As it stands, Wolves are waiting to discover the full picture of their season, with Europa League qualification resting on Arsenal losing the FA Cup final. They can also secure Champions League qualification by winning the Europa League next month -- if that happens, they get an A.
8th place, 56 points (+8 GD)
If Arsenal win the FA Cup on Saturday, a dismal season will have been rescued by silverware and Europa League qualification, but even that success should not be allowed to gloss over the reality of the club's lowest Premier League finish since 1995. The sacking of manager Unai Emery in November resulted in the appointment of Mikel Arteta and the former Arsenal captain has made some tough decisions, such as dropping Mesut Ozil and Matteo Guendouzi and promoting teenage forward Bukayo Saka.
Arteta looks to be on the right track, but if Arsenal end up without the FA Cup and no European football next season, he may lose top scorer Pierre-Emerick Aubameyang this summer, which would be disastrous for the rebuilding project. The outcome of the cup final is huge for Arsenal's immediate future.
9th place, 54 points (0 GD)
Chris Wilder's team have outstripped all expectations this season, with the Blades securing a top 10 finish having been promoted back to the Premier League following a 12-year absence last season. Tipped by many to be relegated, United spent all season in the top half and were even in the shake-up for European qualification until the final week of the campaign.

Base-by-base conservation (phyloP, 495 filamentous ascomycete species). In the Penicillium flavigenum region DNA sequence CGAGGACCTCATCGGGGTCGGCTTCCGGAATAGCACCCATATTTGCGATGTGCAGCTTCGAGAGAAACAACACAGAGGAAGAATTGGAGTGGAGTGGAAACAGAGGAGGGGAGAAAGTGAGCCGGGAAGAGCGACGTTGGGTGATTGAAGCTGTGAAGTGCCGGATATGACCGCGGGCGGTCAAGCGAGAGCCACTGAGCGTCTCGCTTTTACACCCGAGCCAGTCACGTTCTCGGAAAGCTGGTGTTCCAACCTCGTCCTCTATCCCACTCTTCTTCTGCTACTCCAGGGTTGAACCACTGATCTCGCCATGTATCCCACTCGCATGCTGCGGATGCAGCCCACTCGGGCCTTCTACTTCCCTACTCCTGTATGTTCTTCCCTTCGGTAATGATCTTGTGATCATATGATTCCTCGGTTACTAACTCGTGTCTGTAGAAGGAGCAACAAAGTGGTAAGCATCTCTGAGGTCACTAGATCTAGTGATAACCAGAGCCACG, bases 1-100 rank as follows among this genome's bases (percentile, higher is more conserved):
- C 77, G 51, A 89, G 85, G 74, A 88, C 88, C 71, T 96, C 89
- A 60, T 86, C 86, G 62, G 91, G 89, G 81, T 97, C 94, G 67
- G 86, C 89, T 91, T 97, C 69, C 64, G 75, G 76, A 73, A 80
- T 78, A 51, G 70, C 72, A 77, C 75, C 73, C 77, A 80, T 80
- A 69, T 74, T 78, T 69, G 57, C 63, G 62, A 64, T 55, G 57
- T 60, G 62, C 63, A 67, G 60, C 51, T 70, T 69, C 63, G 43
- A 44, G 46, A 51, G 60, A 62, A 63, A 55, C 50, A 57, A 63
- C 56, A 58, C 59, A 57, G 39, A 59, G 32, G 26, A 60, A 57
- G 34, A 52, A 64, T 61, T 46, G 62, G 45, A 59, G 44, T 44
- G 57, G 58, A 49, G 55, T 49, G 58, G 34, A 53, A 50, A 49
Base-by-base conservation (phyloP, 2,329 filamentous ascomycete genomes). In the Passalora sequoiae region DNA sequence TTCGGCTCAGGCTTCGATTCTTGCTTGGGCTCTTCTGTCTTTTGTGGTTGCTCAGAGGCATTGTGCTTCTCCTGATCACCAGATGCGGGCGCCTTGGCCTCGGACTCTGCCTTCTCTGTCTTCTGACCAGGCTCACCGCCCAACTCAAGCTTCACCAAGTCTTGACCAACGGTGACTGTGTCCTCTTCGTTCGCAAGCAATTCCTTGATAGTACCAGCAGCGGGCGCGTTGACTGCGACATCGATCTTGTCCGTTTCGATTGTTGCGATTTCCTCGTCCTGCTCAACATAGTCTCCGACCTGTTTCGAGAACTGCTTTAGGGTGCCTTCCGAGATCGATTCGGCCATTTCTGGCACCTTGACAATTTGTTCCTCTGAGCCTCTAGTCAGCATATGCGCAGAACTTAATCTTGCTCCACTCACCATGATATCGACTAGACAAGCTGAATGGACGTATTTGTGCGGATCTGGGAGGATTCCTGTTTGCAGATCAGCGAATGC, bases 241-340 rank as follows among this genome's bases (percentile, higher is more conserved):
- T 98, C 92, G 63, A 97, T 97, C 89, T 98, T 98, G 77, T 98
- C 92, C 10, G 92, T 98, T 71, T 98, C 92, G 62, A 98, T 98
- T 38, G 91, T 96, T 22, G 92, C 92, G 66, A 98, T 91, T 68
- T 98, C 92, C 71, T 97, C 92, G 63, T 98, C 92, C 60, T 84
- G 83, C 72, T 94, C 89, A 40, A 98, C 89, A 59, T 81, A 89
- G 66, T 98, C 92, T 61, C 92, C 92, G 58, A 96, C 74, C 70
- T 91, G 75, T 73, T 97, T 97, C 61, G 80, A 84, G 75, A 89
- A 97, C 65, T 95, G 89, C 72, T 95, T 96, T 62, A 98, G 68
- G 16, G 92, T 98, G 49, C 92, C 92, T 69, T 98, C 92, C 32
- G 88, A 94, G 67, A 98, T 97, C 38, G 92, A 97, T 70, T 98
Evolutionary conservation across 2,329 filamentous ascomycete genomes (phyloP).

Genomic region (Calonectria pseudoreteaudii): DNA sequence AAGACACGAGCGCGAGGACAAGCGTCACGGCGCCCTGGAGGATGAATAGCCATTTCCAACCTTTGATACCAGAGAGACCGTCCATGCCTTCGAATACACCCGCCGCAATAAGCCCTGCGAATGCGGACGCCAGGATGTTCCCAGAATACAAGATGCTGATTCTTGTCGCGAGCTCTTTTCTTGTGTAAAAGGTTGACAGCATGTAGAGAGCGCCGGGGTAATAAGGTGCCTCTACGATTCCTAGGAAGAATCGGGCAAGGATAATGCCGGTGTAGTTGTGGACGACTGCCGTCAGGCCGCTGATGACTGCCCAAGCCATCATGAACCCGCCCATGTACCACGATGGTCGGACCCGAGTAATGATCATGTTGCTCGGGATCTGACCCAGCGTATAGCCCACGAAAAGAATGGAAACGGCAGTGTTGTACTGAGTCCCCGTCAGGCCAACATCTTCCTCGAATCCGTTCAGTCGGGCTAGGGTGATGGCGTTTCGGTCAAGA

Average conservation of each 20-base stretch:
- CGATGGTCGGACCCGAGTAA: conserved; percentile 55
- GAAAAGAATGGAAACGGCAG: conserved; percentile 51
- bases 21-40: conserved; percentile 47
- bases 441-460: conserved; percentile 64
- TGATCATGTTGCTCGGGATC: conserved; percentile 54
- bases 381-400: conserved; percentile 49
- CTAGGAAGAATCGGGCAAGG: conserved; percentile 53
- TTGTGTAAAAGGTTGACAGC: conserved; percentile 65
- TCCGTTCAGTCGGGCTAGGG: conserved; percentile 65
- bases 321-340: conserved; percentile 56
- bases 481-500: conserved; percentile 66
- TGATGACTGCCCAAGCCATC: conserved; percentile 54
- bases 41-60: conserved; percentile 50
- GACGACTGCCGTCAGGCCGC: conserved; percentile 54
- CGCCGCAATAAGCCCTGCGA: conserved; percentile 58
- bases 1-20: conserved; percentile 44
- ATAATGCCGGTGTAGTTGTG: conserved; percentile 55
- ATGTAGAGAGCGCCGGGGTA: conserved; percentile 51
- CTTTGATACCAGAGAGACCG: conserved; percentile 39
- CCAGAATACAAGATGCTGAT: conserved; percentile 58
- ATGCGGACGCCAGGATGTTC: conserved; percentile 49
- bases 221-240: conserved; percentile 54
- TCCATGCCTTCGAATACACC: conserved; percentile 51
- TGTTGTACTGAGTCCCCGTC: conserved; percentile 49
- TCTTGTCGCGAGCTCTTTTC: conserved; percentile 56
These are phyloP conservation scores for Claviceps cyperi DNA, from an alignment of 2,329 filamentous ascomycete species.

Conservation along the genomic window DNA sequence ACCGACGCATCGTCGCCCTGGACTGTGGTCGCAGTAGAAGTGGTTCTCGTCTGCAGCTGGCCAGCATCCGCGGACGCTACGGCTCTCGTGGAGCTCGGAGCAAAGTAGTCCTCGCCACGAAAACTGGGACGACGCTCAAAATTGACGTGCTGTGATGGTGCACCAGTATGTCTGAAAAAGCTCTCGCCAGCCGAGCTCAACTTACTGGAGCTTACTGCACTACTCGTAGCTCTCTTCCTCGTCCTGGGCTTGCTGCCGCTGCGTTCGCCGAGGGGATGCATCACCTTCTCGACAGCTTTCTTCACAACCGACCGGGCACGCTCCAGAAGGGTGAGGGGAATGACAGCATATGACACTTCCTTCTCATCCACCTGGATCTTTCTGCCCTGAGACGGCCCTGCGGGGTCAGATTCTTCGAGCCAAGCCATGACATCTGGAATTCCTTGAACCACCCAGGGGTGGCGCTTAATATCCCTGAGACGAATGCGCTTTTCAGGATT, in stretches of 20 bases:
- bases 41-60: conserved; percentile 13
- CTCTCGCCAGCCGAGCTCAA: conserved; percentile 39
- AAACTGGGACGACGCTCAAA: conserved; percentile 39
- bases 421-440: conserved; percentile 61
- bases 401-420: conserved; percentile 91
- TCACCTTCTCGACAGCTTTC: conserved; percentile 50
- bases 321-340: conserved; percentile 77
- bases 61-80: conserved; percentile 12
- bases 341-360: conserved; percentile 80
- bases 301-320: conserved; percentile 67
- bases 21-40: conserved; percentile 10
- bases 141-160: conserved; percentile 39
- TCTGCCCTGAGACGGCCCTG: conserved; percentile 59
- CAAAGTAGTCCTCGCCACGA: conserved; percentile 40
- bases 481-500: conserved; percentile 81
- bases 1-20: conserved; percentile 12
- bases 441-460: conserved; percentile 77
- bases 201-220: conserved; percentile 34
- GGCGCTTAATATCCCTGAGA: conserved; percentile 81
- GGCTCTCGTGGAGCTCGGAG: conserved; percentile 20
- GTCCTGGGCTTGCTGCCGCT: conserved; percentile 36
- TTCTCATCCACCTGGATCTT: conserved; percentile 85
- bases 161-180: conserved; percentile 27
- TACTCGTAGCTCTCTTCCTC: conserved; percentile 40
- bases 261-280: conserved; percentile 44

Wilder, who has now managed in all five tiers of the professional game in England, has achieved success with largely the same squad that won promotion a year ago, and the team's results this season have led to the 52-year-old being touted as the Premier League's manager of the year.
10th place, 54 points (-7 GD)
Sean Dyche continues to defy gravity with Burnley, a club from a town with a population of just 70,000 that regularly competes against, and outdoes, teams from major cities with far greater resources.
Goalkeeper Nick Pope is now on the verge of claiming the England No. 1 jersey after recording 15 clean sheets this season, while winger Dwight McNeil has caught the eye of Manchester City. Chris Wood's 14 league goals have been crucial too, but the Burnley secret is the collective spirit of a squad of committed professionals who mirror the hard-working ethos of their manager.
11th place, 52 points (-9 GD)
Southampton were in the relegation zone and manager Ralph Hasenhuttl seemingly fighting for his job after the humiliation of a 9-0 home defeat against Leicester in October. But the Saints' board held firm and backed Hasenhuttl, and the Austrian has repaid their faith by guiding the team to a mid-table finish, with any relegation fears banished before the shutdown in March.